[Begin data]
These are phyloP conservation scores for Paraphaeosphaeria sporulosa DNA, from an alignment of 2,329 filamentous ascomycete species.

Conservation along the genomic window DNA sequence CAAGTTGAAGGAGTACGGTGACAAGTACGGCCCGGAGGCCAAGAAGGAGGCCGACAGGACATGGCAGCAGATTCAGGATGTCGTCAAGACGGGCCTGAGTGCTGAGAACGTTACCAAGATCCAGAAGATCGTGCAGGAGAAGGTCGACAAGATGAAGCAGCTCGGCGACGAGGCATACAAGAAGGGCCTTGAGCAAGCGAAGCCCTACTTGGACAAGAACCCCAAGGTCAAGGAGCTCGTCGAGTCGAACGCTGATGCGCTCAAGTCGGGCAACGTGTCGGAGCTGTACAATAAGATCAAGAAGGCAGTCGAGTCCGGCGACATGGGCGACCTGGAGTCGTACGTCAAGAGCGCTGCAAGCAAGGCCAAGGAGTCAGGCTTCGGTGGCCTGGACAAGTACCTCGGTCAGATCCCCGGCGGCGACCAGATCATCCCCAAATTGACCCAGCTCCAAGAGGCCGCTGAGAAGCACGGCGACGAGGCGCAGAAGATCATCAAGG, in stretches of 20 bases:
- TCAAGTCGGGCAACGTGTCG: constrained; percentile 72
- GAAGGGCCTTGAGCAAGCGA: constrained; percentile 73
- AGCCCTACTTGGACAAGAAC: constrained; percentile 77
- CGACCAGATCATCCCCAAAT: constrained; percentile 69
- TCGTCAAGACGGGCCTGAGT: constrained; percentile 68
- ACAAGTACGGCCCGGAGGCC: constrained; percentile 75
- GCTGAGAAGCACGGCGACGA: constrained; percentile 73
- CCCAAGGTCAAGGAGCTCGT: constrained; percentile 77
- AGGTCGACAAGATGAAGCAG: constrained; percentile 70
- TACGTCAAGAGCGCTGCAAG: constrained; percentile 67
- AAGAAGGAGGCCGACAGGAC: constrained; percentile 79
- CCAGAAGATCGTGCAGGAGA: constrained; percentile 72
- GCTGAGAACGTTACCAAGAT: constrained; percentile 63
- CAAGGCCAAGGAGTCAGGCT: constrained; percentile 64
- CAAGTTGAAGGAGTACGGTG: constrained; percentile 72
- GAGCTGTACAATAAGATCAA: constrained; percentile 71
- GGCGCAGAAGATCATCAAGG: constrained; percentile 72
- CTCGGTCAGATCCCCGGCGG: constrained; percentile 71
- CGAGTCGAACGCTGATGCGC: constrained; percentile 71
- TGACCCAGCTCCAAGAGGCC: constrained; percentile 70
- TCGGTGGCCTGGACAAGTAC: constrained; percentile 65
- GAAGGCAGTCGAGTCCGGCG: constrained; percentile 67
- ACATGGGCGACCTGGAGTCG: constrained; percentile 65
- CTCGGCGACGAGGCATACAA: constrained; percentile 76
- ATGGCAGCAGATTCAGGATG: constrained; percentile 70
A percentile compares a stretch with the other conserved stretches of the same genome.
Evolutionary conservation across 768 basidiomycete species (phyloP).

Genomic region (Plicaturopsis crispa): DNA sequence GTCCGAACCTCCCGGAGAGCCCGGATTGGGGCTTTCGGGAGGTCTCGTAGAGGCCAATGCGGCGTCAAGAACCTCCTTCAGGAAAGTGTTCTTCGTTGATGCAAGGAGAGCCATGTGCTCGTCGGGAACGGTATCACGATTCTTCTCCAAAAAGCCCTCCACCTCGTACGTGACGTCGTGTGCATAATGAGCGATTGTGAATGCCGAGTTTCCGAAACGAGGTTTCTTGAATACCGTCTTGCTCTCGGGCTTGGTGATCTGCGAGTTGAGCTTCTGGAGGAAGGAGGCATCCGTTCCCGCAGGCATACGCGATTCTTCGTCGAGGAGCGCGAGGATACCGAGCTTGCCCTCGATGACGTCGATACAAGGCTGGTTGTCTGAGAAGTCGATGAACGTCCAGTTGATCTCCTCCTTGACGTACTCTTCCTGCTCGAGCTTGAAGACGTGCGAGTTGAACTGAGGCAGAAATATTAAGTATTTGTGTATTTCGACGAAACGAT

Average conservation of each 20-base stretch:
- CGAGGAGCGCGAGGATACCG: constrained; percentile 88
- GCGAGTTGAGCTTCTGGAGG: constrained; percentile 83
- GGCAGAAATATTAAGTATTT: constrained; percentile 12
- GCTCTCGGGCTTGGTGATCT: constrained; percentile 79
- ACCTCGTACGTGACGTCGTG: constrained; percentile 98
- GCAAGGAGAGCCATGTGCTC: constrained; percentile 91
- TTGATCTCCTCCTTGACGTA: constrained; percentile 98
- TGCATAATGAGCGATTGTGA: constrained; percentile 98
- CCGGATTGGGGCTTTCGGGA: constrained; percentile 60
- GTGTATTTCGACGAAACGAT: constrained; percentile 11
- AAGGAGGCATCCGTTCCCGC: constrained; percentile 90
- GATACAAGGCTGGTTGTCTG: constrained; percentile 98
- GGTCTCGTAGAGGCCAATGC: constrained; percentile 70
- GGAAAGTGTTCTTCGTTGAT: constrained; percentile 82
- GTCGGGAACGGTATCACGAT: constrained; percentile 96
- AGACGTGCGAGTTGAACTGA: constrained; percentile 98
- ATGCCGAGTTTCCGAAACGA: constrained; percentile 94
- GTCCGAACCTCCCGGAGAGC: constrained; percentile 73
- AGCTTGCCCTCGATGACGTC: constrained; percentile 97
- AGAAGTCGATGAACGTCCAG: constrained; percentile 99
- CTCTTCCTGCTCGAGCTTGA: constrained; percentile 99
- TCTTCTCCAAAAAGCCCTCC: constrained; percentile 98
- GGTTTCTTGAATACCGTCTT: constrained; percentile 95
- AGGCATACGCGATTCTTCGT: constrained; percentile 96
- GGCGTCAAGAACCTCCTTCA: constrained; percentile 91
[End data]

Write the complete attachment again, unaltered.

These are phyloP conservation scores for Paraphaeosphaeria sporulosa DNA, from an alignment of 2,329 filamentous ascomycete species.

Conservation along the genomic window DNA sequence CAAGTTGAAGGAGTACGGTGACAAGTACGGCCCGGAGGCCAAGAAGGAGGCCGACAGGACATGGCAGCAGATTCAGGATGTCGTCAAGACGGGCCTGAGTGCTGAGAACGTTACCAAGATCCAGAAGATCGTGCAGGAGAAGGTCGACAAGATGAAGCAGCTCGGCGACGAGGCATACAAGAAGGGCCTTGAGCAAGCGAAGCCCTACTTGGACAAGAACCCCAAGGTCAAGGAGCTCGTCGAGTCGAACGCTGATGCGCTCAAGTCGGGCAACGTGTCGGAGCTGTACAATAAGATCAAGAAGGCAGTCGAGTCCGGCGACATGGGCGACCTGGAGTCGTACGTCAAGAGCGCTGCAAGCAAGGCCAAGGAGTCAGGCTTCGGTGGCCTGGACAAGTACCTCGGTCAGATCCCCGGCGGCGACCAGATCATCCCCAAATTGACCCAGCTCCAAGAGGCCGCTGAGAAGCACGGCGACGAGGCGCAGAAGATCATCAAGG, in stretches of 20 bases:
- TCAAGTCGGGCAACGTGTCG: constrained; percentile 72
- GAAGGGCCTTGAGCAAGCGA: constrained; percentile 73
- AGCCCTACTTGGACAAGAAC: constrained; percentile 77
- CGACCAGATCATCCCCAAAT: constrained; percentile 69
- TCGTCAAGACGGGCCTGAGT: constrained; percentile 68
- ACAAGTACGGCCCGGAGGCC: constrained; percentile 75
- GCTGAGAAGCACGGCGACGA: constrained; percentile 73
- CCCAAGGTCAAGGAGCTCGT: constrained; percentile 77
- AGGTCGACAAGATGAAGCAG: constrained; percentile 70
- TACGTCAAGAGCGCTGCAAG: constrained; percentile 67
- AAGAAGGAGGCCGACAGGAC: constrained; percentile 79
- CCAGAAGATCGTGCAGGAGA: constrained; percentile 72
- GCTGAGAACGTTACCAAGAT: constrained; percentile 63
- CAAGGCCAAGGAGTCAGGCT: constrained; percentile 64
- CAAGTTGAAGGAGTACGGTG: constrained; percentile 72
- GAGCTGTACAATAAGATCAA: constrained; percentile 71
- GGCGCAGAAGATCATCAAGG: constrained; percentile 72
- CTCGGTCAGATCCCCGGCGG: constrained; percentile 71
- CGAGTCGAACGCTGATGCGC: constrained; percentile 71
- TGACCCAGCTCCAAGAGGCC: constrained; percentile 70
- TCGGTGGCCTGGACAAGTAC: constrained; percentile 65
- GAAGGCAGTCGAGTCCGGCG: constrained; percentile 67
- ACATGGGCGACCTGGAGTCG: constrained; percentile 65
- CTCGGCGACGAGGCATACAA: constrained; percentile 76
- ATGGCAGCAGATTCAGGATG: constrained; percentile 70
A percentile compares a stretch with the other conserved stretches of the same genome.
Evolutionary conservation across 768 basidiomycete species (phyloP).

Genomic region (Plicaturopsis crispa): DNA sequence GTCCGAACCTCCCGGAGAGCCCGGATTGGGGCTTTCGGGAGGTCTCGTAGAGGCCAATGCGGCGTCAAGAACCTCCTTCAGGAAAGTGTTCTTCGTTGATGCAAGGAGAGCCATGTGCTCGTCGGGAACGGTATCACGATTCTTCTCCAAAAAGCCCTCCACCTCGTACGTGACGTCGTGTGCATAATGAGCGATTGTGAATGCCGAGTTTCCGAAACGAGGTTTCTTGAATACCGTCTTGCTCTCGGGCTTGGTGATCTGCGAGTTGAGCTTCTGGAGGAAGGAGGCATCCGTTCCCGCAGGCATACGCGATTCTTCGTCGAGGAGCGCGAGGATACCGAGCTTGCCCTCGATGACGTCGATACAAGGCTGGTTGTCTGAGAAGTCGATGAACGTCCAGTTGATCTCCTCCTTGACGTACTCTTCCTGCTCGAGCTTGAAGACGTGCGAGTTGAACTGAGGCAGAAATATTAAGTATTTGTGTATTTCGACGAAACGAT

Average conservation of each 20-base stretch:
- CGAGGAGCGCGAGGATACCG: constrained; percentile 88
- GCGAGTTGAGCTTCTGGAGG: constrained; percentile 83
- GGCAGAAATATTAAGTATTT: constrained; percentile 12
- GCTCTCGGGCTTGGTGATCT: constrained; percentile 79
- ACCTCGTACGTGACGTCGTG: constrained; percentile 98
- GCAAGGAGAGCCATGTGCTC: constrained; percentile 91
- TTGATCTCCTCCTTGACGTA: constrained; percentile 98
- TGCATAATGAGCGATTGTGA: constrained; percentile 98
- CCGGATTGGGGCTTTCGGGA: constrained; percentile 60
- GTGTATTTCGACGAAACGAT: constrained; percentile 11
- AAGGAGGCATCCGTTCCCGC: constrained; percentile 90
- GATACAAGGCTGGTTGTCTG: constrained; percentile 98
- GGTCTCGTAGAGGCCAATGC: constrained; percentile 70
- GGAAAGTGTTCTTCGTTGAT: constrained; percentile 82
- GTCGGGAACGGTATCACGAT: constrained; percentile 96
- AGACGTGCGAGTTGAACTGA: constrained; percentile 98
- ATGCCGAGTTTCCGAAACGA: constrained; percentile 94
- GTCCGAACCTCCCGGAGAGC: constrained; percentile 73
- AGCTTGCCCTCGATGACGTC: constrained; percentile 97
- AGAAGTCGATGAACGTCCAG: constrained; percentile 99
- CTCTTCCTGCTCGAGCTTGA: constrained; percentile 99
- TCTTCTCCAAAAAGCCCTCC: constrained; percentile 98
- GGTTTCTTGAATACCGTCTT: constrained; percentile 95
- AGGCATACGCGATTCTTCGT: constrained; percentile 96
- GGCGTCAAGAACCTCCTTCA: constrained; percentile 91